Return counselling (EMN Informs)
These three EMN Informs look into i.a. possible approaches for return counselling, support for return counsellors, and information provision for the return of migrants.
Counselling is widely recognised as a key component of the return process and a crucial element to assist (irregularly staying) third-country nationals to obtain correct information about their legal possibilities to remain in Europe, as well as their opportunities to return and reintegrate in their country of origin.
That’s why the EMN has drafted a series of three Informs on this topical issue.
Please find below some key findings of the Inform entitled "Policies and practices on return counselling for migrants in EU Member States and Norway":
- Counselling occurred at different migration stages, although most commonly at the moment of detection of irregular migration and during the return procedure after a return decision is issued.
- In terms of the return counselling approaches used, some Member States and all NGOs and international organisations adopted a migrantcentred approach.
- Member States, NGOs and international organisations found it difficult to monitor and measure the effectiveness of return counselling.
The second Inform focuses on “Policies and practices for the training and support of return counsellors in their role to provide migrants with timely, unbiased and reliable information on return”. This Inform shows inter alia that:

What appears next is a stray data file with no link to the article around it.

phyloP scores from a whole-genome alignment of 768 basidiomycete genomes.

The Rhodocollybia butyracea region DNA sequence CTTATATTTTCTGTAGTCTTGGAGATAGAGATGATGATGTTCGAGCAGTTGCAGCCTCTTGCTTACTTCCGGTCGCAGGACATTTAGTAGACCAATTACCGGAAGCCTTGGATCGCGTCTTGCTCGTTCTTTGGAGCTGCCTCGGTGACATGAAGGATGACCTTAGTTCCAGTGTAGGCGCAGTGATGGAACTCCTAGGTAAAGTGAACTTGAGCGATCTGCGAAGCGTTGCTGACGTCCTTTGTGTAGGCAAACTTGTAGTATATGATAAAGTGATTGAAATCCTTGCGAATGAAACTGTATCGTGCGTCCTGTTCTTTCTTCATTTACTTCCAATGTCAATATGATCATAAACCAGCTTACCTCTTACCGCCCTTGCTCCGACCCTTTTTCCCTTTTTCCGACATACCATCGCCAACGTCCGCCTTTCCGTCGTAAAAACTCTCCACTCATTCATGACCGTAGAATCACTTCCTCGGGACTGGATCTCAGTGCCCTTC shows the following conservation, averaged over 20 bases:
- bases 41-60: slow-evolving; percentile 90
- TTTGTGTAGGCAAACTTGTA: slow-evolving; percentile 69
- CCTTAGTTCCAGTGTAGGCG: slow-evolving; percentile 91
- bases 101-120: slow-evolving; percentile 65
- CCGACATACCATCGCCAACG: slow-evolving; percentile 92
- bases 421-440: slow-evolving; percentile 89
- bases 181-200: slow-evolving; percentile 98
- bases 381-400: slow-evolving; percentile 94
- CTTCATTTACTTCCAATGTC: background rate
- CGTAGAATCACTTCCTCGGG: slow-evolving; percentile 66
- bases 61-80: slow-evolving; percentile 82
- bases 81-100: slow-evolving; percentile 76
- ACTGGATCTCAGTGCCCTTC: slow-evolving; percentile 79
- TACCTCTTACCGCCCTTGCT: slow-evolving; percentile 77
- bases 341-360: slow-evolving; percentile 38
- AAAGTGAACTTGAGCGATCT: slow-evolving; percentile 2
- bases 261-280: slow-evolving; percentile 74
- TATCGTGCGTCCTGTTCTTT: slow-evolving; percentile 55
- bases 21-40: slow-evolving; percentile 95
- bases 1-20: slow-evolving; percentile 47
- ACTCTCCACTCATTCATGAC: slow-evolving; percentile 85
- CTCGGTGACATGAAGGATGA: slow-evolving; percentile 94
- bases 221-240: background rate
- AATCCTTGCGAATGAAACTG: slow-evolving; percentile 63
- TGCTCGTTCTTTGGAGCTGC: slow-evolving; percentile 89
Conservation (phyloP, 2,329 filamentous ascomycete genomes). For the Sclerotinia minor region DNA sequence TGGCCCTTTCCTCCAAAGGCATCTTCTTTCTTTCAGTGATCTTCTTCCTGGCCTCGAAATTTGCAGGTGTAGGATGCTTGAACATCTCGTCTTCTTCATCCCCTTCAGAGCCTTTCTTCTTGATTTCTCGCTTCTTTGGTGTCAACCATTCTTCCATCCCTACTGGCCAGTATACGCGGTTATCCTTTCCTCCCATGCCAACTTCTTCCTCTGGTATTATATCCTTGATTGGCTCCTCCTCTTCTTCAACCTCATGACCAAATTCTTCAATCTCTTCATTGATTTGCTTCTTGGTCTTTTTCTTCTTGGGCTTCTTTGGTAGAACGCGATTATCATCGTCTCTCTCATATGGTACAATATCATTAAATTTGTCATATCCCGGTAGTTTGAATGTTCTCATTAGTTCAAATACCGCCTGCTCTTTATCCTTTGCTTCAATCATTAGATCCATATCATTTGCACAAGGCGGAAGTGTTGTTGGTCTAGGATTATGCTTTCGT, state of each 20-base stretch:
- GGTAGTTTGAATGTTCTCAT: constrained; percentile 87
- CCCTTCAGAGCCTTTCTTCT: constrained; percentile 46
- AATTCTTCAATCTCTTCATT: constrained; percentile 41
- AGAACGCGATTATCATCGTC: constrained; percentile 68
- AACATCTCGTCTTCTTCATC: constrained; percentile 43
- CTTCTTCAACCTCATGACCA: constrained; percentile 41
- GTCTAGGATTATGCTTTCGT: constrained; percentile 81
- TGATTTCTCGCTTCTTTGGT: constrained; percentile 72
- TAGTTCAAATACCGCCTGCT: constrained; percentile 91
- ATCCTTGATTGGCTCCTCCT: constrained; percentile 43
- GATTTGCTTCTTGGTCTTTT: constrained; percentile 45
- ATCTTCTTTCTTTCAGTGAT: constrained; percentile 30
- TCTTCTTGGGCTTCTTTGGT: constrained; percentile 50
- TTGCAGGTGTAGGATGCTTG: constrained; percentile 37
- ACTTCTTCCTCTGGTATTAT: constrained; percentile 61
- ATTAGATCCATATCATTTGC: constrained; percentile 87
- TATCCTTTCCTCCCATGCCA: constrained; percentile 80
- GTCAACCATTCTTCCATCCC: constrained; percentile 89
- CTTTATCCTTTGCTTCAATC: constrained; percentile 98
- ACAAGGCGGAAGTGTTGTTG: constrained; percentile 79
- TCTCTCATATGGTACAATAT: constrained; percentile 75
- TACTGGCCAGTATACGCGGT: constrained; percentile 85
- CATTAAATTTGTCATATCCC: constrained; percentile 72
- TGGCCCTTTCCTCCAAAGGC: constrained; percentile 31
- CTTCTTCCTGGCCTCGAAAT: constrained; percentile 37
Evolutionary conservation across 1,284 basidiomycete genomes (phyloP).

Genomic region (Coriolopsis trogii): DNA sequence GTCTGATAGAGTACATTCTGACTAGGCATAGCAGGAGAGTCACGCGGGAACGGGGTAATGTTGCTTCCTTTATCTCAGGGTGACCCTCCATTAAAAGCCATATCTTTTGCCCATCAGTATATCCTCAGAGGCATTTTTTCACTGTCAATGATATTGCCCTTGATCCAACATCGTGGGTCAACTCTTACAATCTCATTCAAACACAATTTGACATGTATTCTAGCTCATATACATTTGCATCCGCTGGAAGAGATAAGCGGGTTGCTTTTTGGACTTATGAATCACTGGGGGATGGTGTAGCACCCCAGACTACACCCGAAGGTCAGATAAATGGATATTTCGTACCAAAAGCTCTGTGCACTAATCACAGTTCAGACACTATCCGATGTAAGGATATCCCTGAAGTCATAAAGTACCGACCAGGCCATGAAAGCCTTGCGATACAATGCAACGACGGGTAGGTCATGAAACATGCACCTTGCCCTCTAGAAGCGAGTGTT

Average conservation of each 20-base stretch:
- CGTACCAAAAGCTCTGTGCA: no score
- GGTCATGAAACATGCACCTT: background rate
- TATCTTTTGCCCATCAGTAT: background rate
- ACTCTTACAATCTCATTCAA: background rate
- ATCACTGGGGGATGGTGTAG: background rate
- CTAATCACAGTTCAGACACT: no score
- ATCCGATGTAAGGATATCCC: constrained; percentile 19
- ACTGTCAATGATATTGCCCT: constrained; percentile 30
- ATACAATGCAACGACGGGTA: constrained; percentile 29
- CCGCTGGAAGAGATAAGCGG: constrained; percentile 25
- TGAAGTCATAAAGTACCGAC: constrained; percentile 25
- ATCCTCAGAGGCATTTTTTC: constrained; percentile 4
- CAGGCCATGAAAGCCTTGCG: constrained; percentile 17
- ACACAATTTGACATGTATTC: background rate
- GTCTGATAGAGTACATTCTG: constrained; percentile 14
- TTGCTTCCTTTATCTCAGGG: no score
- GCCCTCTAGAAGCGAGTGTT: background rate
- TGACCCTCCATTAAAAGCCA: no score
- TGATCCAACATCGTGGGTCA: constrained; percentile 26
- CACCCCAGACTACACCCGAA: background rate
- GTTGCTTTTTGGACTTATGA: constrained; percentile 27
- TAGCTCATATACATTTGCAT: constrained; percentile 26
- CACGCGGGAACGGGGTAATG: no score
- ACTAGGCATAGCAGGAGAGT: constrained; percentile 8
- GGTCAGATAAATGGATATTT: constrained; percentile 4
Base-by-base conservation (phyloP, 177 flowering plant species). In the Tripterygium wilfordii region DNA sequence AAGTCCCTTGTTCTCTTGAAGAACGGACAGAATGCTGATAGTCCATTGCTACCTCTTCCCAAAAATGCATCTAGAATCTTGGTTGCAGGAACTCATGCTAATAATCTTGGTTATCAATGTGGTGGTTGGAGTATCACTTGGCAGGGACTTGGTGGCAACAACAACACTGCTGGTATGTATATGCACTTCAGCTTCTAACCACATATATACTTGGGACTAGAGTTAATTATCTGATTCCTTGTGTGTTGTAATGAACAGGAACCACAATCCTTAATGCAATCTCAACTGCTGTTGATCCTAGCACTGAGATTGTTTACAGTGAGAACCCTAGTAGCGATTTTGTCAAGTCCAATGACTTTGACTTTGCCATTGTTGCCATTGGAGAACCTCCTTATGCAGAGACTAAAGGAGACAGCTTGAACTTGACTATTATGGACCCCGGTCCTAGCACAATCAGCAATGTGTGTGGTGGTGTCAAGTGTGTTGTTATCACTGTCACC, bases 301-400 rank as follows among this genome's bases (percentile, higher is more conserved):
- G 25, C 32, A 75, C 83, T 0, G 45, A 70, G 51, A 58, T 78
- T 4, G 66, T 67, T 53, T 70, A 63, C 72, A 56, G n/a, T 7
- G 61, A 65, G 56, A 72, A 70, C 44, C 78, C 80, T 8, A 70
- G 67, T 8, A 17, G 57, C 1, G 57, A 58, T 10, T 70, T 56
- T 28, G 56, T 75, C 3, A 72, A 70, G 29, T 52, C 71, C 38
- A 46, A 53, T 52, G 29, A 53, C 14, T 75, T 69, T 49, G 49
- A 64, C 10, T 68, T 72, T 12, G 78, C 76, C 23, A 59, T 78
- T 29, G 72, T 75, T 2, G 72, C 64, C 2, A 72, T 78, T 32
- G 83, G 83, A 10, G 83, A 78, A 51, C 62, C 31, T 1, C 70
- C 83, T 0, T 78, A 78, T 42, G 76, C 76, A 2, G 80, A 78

- Different types of training for return counsellors are in place across the participating Member States, NGOs and International Organisations; most focused on knowledge or skills and could be made available at beginner/basic level or at a more advanced level according to the needs of the return counsellor.
- There is limited personal support to help counsellors to deal with difficult and emotionally draining work. Existing practices to monitor the well-being of counsellors mostly relied on introducing a ‘duty of care’ in the manager-counsellor relation and in encouraging peer support among colleagues.
The last of the three Informs helps to gain a better understanding of the “Policies and practices on outreach and information provision for the return of migrants”. This Inform demonstrates for example that:
- Though distinct activities in theory, in practice, outreach and information provision and return counselling were found by most Member States to be interdependent and complementary, and coincided in many instances.
- All Member States plus Norway provided a legal or policy framework in which to carry out outreach and information activities, but these were mainly through ‘soft’ law tools (guidelines, policy documents etc).